Classic farmhouses are typically found in rural areas or towns with a strong agricultural history. Common features include a porch and fireplace, a generous kitchen, and second-floor bedrooms. But farmhouse-style abodes built in more recent years will frequently have an apron-front kitchen sink, beadboard wall paneling, and a high-contrast color scheme — details that aren’t usually seen in older farmhouses.

6. Shingle

Cape Cod House
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This coastal Northeast style weathers beautifully with age.

The shingle-style home originated in the Northeastern United States as a rejection of ornate Victorian architecture — similar to how the craftsman emerged on the West Coast. They’re particularly common in coastal areas of the Northeast with high concentrations of the shingle-style home found in New Jersey, Connecticut, and eastern Long Island.

The home is named for its cedar shake-shingle siding, which offers a charming and timeless look that weathers beautifully with age. A gambrel or hip roof and porch columns are frequently found on these homes.

7. Split-Level

North American Home
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The split-level is popular across the United States.

Sometimes referred to as a tri-level home, the split-level is defined by its staggered floors. So, instead of a typical sized staircase, a smaller one leads to the second level and the basement. The second level and basement might be directly on top of each other, while the main level is in between and off to the side. Split-level homes are popular across the United States.

8. A-Frame

3d rendering of A-frame wooden cabin in forest of pine trees
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A-frames are common in vacation towns.

A-frame cabins are commonly found in cold-weather vacation spots. The steeply sloped roof allows for snow to fall off the roof rather than accumulate on top. Since the roof reduces the available square footage of the second-level rooms, these houses usually only have one or two bedrooms. Some more modern floorplans can have three or more bedrooms, but they may have to make some architectural sacrifices that compromise the A-frame aesthetic.

These homes became particularly popular in the United States and abroad after World War II, but the general shape of the home has existed throughout history. Today, you can buy pre-fab A-frame cabin kits to build the vacation house of your dreams.

9. Shotgun

New Orleans, USA Old street historic district in Louisiana famous town, city, pink painted house wall colorful entrance, building nobody on sidewalk
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Shotgun homes are referred to as such because if you were to open all the doors inside the house, you could, in theory, shoot a shotgun straight through to the back. These homes are narrow — typically no more than 12 feet wide — and arranged with rooms stacked one behind the other. The common configuration features a living room at the front, one or two bedrooms in the middle, and a kitchen at the back.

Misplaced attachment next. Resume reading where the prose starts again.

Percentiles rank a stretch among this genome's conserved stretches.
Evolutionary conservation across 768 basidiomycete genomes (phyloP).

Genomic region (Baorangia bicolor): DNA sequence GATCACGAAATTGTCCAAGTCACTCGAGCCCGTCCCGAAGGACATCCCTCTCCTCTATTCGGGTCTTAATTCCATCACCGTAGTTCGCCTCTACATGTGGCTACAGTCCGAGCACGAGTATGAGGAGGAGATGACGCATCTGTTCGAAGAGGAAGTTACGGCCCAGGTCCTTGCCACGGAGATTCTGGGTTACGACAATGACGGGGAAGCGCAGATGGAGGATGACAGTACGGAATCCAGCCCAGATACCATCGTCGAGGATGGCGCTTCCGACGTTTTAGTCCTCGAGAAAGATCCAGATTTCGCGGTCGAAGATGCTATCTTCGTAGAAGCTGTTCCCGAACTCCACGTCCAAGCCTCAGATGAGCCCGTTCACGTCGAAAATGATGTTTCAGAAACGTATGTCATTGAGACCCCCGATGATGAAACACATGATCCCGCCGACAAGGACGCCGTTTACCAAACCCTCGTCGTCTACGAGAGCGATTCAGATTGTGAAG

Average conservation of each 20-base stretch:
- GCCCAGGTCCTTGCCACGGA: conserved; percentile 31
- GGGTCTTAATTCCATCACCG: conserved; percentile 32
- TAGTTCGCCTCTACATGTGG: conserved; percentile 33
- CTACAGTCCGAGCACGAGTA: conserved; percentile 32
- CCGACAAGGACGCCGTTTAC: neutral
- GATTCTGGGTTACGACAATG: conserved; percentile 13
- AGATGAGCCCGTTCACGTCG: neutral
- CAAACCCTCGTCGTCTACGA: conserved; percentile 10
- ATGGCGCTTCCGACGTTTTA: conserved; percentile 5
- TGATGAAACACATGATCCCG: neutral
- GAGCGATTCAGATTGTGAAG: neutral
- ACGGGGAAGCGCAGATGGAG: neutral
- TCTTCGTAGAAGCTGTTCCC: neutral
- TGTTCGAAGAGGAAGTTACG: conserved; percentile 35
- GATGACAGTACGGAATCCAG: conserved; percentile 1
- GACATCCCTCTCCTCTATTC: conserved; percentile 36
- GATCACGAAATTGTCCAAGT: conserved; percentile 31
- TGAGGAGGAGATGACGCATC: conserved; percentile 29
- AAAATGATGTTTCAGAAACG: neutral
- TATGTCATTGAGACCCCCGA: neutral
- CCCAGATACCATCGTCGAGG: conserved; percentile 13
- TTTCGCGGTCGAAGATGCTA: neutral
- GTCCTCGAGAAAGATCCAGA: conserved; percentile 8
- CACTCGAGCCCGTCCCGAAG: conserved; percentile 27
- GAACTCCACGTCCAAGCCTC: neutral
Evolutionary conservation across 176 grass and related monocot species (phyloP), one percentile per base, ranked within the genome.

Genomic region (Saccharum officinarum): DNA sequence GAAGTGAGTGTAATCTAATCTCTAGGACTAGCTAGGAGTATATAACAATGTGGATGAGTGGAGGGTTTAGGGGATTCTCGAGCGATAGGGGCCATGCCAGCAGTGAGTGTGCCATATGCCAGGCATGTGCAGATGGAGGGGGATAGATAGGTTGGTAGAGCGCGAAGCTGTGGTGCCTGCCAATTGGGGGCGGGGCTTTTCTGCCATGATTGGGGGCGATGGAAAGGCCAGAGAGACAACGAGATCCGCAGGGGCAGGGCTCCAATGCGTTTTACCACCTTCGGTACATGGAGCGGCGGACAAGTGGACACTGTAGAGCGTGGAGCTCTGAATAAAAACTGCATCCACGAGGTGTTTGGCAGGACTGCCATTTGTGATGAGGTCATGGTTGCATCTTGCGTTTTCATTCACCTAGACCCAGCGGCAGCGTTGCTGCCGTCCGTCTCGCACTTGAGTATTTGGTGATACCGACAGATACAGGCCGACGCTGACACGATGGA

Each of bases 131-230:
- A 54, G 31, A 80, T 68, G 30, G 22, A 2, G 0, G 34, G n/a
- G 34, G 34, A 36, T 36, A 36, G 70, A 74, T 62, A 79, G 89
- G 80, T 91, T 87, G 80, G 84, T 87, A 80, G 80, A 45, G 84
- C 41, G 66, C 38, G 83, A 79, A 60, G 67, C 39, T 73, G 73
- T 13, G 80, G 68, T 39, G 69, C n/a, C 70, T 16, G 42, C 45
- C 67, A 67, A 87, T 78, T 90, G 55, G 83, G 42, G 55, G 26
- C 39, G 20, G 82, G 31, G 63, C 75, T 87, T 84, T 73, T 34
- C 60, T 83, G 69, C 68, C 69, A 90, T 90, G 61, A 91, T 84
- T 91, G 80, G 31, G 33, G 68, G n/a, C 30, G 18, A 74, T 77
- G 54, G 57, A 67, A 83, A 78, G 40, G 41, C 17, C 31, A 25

Shotgun homes were most commonly built in the South from the end of the Civil War (early 1860s) through the 1920s and in particular are important historical sites in New Orleans architecture. It is thought that the shotgun house’s history has African and Haitian roots.

10. Cottage

typical old house and hydrangea flower in Brittany, France
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Cottage-style homes are known for their charming design and inviting curb appeal.

Cottage-style homes are defined by their compact square footage, rustic charm, and cozy feel. You might recognize a cottage-style home from its asymmetrical facade, low-pitched gable roof, brick chimney, small front porch, and arched doorway. Because they are frequently under 2,000 square feet in size, cottage-style homes are ideal for small and growing households or as vacation homes.

The storybook cottage is a similar offshoot of the design, commonly built in the United States during the 1920s.

11. Victorian

traditional victorian houses in San Francisco
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Colorful Victorian-style homes can be found throughout San Francisco.

The Victorian is named for Queen Victoria, as the style was popular during her reign in the later half of the 19th century. Even though Queen Victoria was ruling across the pond in Great Britain, her influence was felt throughout the United States, where Victorian-style homes still stand today.